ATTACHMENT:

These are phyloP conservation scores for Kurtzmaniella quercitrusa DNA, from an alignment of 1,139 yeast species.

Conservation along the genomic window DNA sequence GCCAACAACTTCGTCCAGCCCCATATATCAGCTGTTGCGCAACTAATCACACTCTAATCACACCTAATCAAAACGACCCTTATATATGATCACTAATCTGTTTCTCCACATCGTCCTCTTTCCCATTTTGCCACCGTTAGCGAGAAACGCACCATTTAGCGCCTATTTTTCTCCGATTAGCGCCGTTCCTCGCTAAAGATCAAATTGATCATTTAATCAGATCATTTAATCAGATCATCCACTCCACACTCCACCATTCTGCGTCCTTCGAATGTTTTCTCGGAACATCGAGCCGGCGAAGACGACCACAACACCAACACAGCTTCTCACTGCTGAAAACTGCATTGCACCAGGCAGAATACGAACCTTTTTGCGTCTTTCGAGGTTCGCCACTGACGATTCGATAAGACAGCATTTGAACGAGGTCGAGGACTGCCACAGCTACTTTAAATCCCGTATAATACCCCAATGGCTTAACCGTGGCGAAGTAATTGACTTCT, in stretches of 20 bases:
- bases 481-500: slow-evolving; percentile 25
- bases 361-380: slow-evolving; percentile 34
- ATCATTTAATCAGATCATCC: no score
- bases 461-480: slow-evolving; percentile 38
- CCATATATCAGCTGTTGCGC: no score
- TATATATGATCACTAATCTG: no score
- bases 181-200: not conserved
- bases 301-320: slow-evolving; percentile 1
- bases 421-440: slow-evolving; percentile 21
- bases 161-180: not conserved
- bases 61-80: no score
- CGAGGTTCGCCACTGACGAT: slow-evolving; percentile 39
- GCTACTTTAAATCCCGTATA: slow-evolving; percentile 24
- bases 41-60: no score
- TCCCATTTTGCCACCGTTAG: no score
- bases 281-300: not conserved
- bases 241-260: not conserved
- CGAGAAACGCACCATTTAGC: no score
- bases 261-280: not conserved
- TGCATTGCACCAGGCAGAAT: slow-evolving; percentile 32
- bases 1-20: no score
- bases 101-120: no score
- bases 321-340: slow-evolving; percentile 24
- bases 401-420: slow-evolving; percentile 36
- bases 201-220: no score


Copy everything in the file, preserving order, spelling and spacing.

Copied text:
These are phyloP conservation scores for Kurtzmaniella quercitrusa DNA, from an alignment of 1,139 yeast species.

Conservation along the genomic window DNA sequence GCCAACAACTTCGTCCAGCCCCATATATCAGCTGTTGCGCAACTAATCACACTCTAATCACACCTAATCAAAACGACCCTTATATATGATCACTAATCTGTTTCTCCACATCGTCCTCTTTCCCATTTTGCCACCGTTAGCGAGAAACGCACCATTTAGCGCCTATTTTTCTCCGATTAGCGCCGTTCCTCGCTAAAGATCAAATTGATCATTTAATCAGATCATTTAATCAGATCATCCACTCCACACTCCACCATTCTGCGTCCTTCGAATGTTTTCTCGGAACATCGAGCCGGCGAAGACGACCACAACACCAACACAGCTTCTCACTGCTGAAAACTGCATTGCACCAGGCAGAATACGAACCTTTTTGCGTCTTTCGAGGTTCGCCACTGACGATTCGATAAGACAGCATTTGAACGAGGTCGAGGACTGCCACAGCTACTTTAAATCCCGTATAATACCCCAATGGCTTAACCGTGGCGAAGTAATTGACTTCT, in stretches of 20 bases:
- bases 481-500: slow-evolving; percentile 25
- bases 361-380: slow-evolving; percentile 34
- ATCATTTAATCAGATCATCC: no score
- bases 461-480: slow-evolving; percentile 38
- CCATATATCAGCTGTTGCGC: no score
- TATATATGATCACTAATCTG: no score
- bases 181-200: not conserved
- bases 301-320: slow-evolving; percentile 1
- bases 421-440: slow-evolving; percentile 21
- bases 161-180: not conserved
- bases 61-80: no score
- CGAGGTTCGCCACTGACGAT: slow-evolving; percentile 39
- GCTACTTTAAATCCCGTATA: slow-evolving; percentile 24
- bases 41-60: no score
- TCCCATTTTGCCACCGTTAG: no score
- bases 281-300: not conserved
- bases 241-260: not conserved
- CGAGAAACGCACCATTTAGC: no score
- bases 261-280: not conserved
- TGCATTGCACCAGGCAGAAT: slow-evolving; percentile 32
- bases 1-20: no score
- bases 101-120: no score
- bases 321-340: slow-evolving; percentile 24
- bases 401-420: slow-evolving; percentile 36
- bases 201-220: no score